For several years, the CRISPR/Cas9 gene scissors have been causing a sensation in science and medicine.
Researchers from the Institute of Structural Biology at the University Hospital Bonn (UKB) in Germany and the Medical Faculty of the University of Bonn, in cooperation with the partner University of St Andrews in Scotland and the European Molecular Biology Laboratory in Hamburg, Germany, have discovered a new function of the gene scissors. The study was published in the journal Nature.
When an attacking phage injects its genetic material into a bacterium, it is forced to produce new phages, which in turn infect more bacteria. Some bacteria have evolved the CRISPR system in response. With this bacterial immune system, the phage genetic material is recognized and destroyed.
At the same time, the resulting fragments are integrated into the genome of the bacterium. This creates a kind of library that the CRISPR immune system can access again and again and is thus armed for future attacks. In addition, it was discovered that so-called type III variants of the gene scissors produce small signal molecules. With the help of these small molecules, the bacteria switch on a complex emergency plan. This ensures that a virus can be combated optimally and on a broad front.
The research team discovered that the small signal molecules bind, among other things, to a protein called CalpL, which thereby becomes an active “protease.” These are enzymes that cleave proteins and thus function as protein scissors.
“Proteases are also used in the human immune system to pass on information at high speed,” said Niels Schneberger, a doctoral student at UKB’s Institute of Structural Biology and one of the study’s two first authors.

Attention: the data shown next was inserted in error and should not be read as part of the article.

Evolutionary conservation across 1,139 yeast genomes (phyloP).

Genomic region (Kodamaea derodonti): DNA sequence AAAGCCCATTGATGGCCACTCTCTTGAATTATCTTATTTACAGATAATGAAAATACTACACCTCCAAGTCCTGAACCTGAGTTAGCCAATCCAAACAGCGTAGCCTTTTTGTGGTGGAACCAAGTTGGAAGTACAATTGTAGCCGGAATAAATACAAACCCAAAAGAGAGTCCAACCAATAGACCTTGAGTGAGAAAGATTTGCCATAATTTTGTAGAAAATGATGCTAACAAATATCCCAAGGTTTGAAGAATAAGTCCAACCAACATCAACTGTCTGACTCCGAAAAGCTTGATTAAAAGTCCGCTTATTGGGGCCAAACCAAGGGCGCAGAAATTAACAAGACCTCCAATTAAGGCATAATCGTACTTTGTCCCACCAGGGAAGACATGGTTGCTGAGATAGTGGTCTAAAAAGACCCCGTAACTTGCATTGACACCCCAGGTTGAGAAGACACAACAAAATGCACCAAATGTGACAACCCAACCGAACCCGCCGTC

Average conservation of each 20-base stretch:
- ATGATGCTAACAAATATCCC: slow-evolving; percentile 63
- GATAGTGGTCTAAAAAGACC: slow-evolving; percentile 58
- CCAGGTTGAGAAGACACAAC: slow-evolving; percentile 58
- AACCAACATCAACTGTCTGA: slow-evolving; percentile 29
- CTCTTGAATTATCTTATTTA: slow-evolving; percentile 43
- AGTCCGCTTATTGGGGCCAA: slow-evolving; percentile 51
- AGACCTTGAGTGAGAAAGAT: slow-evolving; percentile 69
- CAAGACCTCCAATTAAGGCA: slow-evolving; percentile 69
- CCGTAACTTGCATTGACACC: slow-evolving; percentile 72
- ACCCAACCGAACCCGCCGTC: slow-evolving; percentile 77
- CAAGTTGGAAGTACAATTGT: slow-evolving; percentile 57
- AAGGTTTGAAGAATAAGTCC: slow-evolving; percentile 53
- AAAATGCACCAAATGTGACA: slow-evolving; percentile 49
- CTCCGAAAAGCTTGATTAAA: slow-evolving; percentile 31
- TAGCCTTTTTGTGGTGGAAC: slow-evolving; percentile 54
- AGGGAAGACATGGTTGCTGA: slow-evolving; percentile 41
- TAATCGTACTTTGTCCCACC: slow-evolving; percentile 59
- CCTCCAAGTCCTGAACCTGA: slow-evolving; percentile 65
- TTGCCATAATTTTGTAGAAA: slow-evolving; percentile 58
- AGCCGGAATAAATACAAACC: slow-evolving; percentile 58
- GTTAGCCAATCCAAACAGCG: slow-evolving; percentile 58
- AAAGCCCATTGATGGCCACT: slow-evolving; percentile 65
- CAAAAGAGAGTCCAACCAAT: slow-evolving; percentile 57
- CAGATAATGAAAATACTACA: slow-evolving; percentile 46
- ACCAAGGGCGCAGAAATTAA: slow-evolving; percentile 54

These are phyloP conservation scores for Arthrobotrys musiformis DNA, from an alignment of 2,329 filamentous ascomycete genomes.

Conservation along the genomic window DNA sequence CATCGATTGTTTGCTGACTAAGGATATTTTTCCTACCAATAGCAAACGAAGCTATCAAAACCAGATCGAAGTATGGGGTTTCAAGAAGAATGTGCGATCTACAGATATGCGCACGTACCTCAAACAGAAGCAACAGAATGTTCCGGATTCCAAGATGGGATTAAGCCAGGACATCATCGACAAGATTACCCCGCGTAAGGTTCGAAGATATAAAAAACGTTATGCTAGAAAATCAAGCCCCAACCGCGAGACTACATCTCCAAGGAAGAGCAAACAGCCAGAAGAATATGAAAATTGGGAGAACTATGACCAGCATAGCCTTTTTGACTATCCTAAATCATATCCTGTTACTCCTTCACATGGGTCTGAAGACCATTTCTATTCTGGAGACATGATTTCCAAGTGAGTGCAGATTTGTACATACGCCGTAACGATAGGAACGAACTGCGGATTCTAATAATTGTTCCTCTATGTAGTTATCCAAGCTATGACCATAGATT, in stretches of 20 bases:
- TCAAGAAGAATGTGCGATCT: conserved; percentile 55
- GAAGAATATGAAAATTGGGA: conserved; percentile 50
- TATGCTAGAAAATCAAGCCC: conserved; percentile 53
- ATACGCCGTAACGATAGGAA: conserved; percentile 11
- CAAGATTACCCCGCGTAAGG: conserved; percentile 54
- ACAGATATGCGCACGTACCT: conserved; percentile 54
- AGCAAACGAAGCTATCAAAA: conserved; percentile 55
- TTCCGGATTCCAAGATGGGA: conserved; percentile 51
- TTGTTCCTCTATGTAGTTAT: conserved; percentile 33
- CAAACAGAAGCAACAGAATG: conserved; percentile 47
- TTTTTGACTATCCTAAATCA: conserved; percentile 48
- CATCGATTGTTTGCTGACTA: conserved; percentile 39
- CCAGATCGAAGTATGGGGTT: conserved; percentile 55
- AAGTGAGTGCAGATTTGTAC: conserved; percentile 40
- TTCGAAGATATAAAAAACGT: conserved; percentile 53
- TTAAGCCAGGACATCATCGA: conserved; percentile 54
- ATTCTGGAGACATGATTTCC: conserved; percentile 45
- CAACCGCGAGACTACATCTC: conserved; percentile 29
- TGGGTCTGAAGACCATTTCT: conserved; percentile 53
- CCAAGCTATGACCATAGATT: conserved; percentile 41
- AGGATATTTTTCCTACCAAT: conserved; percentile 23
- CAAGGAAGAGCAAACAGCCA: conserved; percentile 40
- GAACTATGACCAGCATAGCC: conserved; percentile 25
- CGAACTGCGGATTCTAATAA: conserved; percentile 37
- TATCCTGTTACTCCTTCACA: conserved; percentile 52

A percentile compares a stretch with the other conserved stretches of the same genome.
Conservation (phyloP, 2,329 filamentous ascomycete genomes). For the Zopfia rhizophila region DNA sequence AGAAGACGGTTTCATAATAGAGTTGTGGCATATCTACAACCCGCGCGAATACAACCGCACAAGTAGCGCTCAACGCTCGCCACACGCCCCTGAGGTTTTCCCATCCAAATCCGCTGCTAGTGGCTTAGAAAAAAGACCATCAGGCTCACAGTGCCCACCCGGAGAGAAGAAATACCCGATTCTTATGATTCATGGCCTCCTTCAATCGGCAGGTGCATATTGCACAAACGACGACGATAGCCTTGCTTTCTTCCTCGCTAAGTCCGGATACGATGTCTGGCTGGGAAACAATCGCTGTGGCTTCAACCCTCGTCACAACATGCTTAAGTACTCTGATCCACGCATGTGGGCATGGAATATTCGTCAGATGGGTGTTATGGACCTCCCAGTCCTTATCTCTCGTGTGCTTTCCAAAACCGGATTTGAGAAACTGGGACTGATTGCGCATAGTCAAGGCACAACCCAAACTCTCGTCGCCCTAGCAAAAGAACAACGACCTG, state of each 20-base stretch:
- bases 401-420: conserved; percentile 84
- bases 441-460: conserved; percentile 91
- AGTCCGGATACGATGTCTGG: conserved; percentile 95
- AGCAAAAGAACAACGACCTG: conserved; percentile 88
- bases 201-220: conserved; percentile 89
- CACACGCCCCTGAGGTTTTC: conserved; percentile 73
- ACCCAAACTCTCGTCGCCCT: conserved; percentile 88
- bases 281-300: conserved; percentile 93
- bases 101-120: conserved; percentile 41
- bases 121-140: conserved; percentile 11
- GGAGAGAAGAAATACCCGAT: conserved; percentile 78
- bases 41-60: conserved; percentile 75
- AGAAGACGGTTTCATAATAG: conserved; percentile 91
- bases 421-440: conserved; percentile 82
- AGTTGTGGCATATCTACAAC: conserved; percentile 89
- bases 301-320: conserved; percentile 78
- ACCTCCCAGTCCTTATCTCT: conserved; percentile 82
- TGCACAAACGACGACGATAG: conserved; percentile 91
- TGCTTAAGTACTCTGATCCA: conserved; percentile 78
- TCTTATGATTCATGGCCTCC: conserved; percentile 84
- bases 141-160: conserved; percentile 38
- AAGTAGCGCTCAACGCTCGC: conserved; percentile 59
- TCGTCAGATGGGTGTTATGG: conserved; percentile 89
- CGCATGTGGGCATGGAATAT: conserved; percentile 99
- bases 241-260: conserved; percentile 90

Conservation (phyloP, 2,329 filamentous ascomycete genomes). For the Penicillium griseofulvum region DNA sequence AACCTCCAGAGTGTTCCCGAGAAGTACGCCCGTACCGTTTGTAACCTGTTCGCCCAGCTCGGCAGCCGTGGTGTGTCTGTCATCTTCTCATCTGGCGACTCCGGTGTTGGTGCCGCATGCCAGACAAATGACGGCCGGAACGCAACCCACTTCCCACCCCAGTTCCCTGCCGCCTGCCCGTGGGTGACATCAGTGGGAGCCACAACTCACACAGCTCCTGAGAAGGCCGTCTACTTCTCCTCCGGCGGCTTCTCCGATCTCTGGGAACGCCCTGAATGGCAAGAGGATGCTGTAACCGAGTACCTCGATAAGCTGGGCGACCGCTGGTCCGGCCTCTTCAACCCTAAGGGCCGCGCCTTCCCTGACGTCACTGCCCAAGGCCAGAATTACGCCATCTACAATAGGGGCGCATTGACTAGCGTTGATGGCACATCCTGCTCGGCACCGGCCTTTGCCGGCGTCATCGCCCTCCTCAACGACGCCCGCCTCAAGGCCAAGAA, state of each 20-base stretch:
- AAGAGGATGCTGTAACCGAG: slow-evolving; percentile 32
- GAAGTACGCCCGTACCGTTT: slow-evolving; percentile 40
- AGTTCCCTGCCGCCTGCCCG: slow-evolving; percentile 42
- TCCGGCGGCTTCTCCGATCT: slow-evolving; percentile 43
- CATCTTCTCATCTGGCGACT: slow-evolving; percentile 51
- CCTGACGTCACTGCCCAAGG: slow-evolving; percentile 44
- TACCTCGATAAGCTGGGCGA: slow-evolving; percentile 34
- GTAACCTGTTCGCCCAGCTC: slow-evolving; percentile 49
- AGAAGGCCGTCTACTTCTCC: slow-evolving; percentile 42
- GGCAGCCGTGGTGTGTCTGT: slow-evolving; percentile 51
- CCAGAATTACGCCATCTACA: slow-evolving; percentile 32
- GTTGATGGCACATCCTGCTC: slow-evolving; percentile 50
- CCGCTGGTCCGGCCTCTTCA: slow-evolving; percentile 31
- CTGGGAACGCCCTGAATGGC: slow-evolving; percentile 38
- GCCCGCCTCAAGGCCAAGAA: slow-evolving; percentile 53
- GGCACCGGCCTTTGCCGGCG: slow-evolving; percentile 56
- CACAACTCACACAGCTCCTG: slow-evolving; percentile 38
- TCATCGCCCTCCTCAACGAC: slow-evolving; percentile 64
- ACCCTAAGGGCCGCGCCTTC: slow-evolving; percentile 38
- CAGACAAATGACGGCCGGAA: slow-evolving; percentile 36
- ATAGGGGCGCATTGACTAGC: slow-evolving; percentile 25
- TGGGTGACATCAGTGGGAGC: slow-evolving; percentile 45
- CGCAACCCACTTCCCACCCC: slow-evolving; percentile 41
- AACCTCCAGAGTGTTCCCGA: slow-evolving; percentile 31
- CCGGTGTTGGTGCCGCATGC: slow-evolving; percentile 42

Finally, the researchers also found the target of their newly discovered protein scissors. It cuts a small protein molecule called CalpT, which acts like a safety latch for CalpS, a third protein molecule.
“CalpS is a very well-guarded protein that is released by the whole mechanism. It’s going to bring the transcription machinery to specific genes, switching the metabolism of the bacterium to defense. We are very curious of knowing what those genes are,” said Christophe Rouillon, a visiting scientist at the Institute of Structural Biology and first author on the study.
With the discovery of this complicated signaling cascade, the researchers said they have uncovered a whole new aspect to CRISPR systems.
“With this CRISPR-activated protein scissors, there is now a brand-new tool in the toolbox of molecular biology,” said Gregor Hagelueken, group leader at the Institute of Structural Biology at the UKB and member of the Transdisciplinary Research Area “Life and Health” at the University of Bonn.
“And perhaps this will allow CRISPR to be used in even more versatile ways in the future.”
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